[14] Id. (citing In re Rates for Interstate Inmate Calling Services, 30 FCC Rcd. At 12821).

[15] Laird, supra note 7.

[16] Global Tel-Link, 866 F.3d at 404.

[17] Id.

[18] Laird, supra note 7.

[19] Global Tel-Link, 866 F.3d at 404.

[20] Id. at 405.

[21] Id.

[22] See Nancy G. La Vigne et al., Examining the Effect of Incarceration and In-Prison Family Contact on Prisoners’ Family Relationships, 21 J. of Contemp. Crim. Just. 314, 328-32 (2005) (discussing the importance of familial relationships pre-release from incarceration),

[23] Global Tel-Link, 866 F.3d at 405.

[24] Id.

[25] See In re Rates for Interstate Inmate Calling Services, 30 FCC Rcd. at 12772, vacated in part by Global Tel-Link, 866 F.3d 397 (explaining the rate-caps in the FCC’s 2013 interim order as safe harbor caps of twelve cents for debit and prepaid calls and fourteen cents for collect calls, and hard caps of twenty-one cents for harbor and prepaid calls and twenty-five cents for collect calls).

[26] Id.

[27] Id. (citing In re Rates for Interstate Inmate Calling Services, 30 FCC Rcd. at 12775-76, 12838-62); see Marimow, supra note 12 (discussing how the FCC’s 2015 rate-cap order significantly decreased the per-minute phone call rates for both interstate and intrastate inmate calls).

[28] Global Tel-Link, 866 F.3d at 405.

[29] Id.

[30] Id.

[31] Id.

[32] Id.

[33] See Gustin, supra note 1 (examining the benefits that the rate-caps have on promoting inmate phone calls to their families and how the increased communication decreases recidivism, in turn positively effecting society as a whole). 

[34] In re Rates for Interstate Inmate Calling Services, 30 FCC Rcd. at 12772.

[35] See Inmate Telephone Service, Fed. Comm. Commission, (last visited May 21, 2018) (stating that “the FCC is working to rein in the excessive rates and egregious fees on phone calls paid by some of society’s most vulnerable people: families trying to stay in touch with loved ones serving time in jail or prison”).

[36] 47 U.S.C. § 276 (b)(1) (1996) (“In order to promote competition among payphone service providers and promote the widespread deployment of payphone services to the benefit of the general public . . . the Commission shall take all actions necessary to establish a per call compensation plan to ensure that all payphone service providers are fairly compensated for each and every completed intrastate and interstate call using their payphone”).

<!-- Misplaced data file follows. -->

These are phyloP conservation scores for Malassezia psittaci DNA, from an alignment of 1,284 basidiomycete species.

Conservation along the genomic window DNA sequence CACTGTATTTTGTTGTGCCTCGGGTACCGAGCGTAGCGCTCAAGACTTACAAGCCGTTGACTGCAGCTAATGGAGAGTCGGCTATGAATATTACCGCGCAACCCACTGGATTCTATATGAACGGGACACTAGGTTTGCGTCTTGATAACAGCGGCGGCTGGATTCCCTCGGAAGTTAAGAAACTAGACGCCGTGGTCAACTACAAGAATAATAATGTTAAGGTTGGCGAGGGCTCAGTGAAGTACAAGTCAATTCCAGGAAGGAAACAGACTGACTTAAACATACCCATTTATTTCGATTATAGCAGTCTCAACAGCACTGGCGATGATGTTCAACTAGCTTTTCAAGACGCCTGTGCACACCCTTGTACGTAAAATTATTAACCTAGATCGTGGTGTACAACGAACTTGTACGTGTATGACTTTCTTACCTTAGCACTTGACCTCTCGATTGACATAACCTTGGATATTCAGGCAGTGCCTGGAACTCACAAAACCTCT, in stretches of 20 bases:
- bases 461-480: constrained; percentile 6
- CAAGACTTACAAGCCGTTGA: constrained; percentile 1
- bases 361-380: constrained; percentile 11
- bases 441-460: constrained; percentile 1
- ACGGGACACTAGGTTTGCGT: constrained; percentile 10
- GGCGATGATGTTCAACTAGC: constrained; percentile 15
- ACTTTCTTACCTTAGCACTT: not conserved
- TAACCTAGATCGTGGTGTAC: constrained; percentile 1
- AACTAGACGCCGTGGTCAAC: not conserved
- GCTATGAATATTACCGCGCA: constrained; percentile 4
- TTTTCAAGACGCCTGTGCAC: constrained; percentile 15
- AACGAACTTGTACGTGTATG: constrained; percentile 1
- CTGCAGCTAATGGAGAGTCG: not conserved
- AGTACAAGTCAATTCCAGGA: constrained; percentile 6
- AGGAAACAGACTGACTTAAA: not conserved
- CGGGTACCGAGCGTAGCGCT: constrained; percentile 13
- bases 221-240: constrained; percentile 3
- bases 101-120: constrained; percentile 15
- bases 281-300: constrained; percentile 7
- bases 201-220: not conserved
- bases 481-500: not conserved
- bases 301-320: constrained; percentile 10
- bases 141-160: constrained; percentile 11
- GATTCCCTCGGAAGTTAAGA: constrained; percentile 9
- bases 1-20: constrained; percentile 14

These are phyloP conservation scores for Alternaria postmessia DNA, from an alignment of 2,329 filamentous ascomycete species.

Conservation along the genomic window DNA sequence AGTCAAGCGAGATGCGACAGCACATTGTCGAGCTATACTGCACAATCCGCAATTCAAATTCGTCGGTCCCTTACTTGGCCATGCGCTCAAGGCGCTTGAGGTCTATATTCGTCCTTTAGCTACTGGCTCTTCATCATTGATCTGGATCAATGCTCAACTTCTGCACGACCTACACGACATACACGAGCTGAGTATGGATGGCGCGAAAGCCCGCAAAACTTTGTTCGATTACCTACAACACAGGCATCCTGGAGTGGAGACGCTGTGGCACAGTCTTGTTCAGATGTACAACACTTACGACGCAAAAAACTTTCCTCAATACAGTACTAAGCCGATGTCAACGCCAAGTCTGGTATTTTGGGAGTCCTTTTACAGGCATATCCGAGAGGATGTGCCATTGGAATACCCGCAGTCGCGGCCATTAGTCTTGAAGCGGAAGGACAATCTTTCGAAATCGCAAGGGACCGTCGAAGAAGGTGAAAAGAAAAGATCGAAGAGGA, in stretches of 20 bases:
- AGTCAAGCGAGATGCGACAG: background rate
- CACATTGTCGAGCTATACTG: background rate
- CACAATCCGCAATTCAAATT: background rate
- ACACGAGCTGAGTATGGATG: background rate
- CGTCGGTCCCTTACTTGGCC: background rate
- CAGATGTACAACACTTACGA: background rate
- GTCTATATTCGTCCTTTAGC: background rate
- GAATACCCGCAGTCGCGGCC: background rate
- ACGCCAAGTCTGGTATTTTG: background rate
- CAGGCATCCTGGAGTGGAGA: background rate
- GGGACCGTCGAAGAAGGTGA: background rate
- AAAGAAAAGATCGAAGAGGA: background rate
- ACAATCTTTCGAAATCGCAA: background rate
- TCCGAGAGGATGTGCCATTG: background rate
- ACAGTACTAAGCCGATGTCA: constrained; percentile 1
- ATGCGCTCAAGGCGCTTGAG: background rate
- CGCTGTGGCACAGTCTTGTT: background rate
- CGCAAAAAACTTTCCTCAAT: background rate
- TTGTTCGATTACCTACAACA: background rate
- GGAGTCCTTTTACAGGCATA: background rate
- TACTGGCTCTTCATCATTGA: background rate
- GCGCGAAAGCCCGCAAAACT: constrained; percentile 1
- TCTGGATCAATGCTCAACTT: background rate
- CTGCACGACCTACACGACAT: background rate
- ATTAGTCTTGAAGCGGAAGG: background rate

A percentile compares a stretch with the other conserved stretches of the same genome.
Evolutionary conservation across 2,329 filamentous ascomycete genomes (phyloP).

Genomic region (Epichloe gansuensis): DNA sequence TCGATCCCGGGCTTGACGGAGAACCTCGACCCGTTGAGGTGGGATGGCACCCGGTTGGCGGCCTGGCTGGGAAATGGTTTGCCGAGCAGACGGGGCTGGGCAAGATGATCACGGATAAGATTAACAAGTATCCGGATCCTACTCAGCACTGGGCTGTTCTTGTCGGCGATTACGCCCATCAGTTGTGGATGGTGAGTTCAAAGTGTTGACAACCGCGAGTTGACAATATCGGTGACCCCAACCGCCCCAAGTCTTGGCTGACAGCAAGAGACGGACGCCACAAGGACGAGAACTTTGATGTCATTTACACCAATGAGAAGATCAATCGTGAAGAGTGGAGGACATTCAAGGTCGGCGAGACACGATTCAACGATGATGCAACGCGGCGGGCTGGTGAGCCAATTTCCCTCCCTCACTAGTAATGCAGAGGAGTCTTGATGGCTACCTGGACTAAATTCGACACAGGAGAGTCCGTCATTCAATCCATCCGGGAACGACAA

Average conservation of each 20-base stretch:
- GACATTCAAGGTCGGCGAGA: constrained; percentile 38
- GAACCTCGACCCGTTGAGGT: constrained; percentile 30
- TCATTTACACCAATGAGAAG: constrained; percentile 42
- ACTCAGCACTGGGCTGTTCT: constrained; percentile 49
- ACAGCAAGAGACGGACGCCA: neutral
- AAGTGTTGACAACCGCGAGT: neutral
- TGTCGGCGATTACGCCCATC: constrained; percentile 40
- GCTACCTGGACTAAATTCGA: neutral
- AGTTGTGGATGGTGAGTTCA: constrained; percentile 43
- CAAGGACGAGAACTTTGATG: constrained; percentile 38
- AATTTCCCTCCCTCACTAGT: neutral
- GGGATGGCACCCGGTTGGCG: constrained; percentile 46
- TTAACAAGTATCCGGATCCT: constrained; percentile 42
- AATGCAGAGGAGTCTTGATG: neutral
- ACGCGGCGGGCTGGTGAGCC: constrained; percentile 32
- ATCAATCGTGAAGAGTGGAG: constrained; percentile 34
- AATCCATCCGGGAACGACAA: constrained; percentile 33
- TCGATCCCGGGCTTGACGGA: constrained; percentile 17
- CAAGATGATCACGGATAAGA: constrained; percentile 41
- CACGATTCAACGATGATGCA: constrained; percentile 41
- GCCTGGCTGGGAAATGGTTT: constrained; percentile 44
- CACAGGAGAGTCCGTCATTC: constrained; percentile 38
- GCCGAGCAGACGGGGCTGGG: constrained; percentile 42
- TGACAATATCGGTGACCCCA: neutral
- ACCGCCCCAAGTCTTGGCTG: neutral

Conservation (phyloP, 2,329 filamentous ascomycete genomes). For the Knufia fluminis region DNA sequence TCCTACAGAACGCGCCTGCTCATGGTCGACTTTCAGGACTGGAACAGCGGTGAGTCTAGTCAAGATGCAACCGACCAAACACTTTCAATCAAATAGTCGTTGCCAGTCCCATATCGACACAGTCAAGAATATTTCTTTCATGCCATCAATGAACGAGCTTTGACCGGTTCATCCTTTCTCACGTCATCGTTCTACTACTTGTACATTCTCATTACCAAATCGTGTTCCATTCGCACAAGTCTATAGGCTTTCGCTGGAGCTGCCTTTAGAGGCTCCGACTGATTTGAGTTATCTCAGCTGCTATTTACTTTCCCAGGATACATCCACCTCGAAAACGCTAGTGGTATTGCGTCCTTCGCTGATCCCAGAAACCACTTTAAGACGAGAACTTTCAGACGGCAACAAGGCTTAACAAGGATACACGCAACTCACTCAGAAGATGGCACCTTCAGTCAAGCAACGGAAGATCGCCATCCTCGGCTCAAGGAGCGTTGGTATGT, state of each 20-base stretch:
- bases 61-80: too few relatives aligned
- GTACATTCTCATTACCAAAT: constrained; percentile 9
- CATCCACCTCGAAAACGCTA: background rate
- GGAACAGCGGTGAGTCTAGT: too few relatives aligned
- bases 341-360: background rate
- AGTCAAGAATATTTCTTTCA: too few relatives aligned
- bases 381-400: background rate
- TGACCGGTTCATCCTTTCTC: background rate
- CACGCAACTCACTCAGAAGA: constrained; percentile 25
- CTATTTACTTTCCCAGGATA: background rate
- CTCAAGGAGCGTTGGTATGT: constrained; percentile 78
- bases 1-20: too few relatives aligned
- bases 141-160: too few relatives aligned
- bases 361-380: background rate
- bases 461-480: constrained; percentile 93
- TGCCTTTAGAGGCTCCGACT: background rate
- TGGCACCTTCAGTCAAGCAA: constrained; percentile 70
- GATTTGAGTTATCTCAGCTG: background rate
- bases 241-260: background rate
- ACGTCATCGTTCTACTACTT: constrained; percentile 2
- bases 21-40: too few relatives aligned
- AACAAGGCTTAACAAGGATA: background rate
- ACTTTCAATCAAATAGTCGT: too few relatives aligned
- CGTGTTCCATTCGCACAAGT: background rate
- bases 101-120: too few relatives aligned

[37] See Global Tel-Link, 866 F.3d at 403 (citing New England Pub. Commc’ns Council Inc. v. FCC, 334 F.3d 69, 75 (D.C. Cir. 2003)) (explaining that the 1996 Act altered the 1934 act, which gave the FCC no authority to regulate intrastate communications; instead, giving all regulatory authority over intrastate calls to the individual states).

[38] Id. (quoting 47 U.S.C. § 276 (b)(1).

[39] Laird, supra note 7 (quoting 47 U.S.C. § 276(b)(1)(A).

[40] Id.

[41] Global Tel-Link, 866 F.3d at 404.

[42] 47 U.S.C. § 201(b) (1934).

[43] 866 F.3d at 405.

[44] Id. at 405; Laird, supra note 7.

[45] Global Tel-Link, 866 F.3d at 408-09.

[46] Gustin, supra note 1.

[47] Id.

[48] 866 F.3d at 402.

[49] Laird, supra note 7.

[50] Global Tel-Link, 866 F.3d at 409.

[51] Id.

[52] Id.

[53] Id.

[54] Id.

[55] Id.

[56] 866 F.3d at 416.

[57] Id. at 405.

[58] Id. at 416.

[59] Id.

[60] Laird, supra note 7.

[61] Id.

[62] Id.

[63] Global Tel-Link, 866 F.3d at 406.

[64] Id.

[65] See generally Id. at 416 (holding that the FCC’s intrastate rate-caps are invalidated, and the interstate rate-caps are indirectly invalidated by vacating the methodology for forming the rate-cap; therefore, the court delegated the authority to regulate prison phone rates to the states and not to a federal agency such as the FCC).

[66] Global Tel-Link, 866 F.3d at 416.

[67] See generally Roy, supra note 2 (discussing the fact that without a court holding or federal agency rulemaking decision in the inmates’ favor, there will be no immediate fix to the excessive inmate phone rate problem).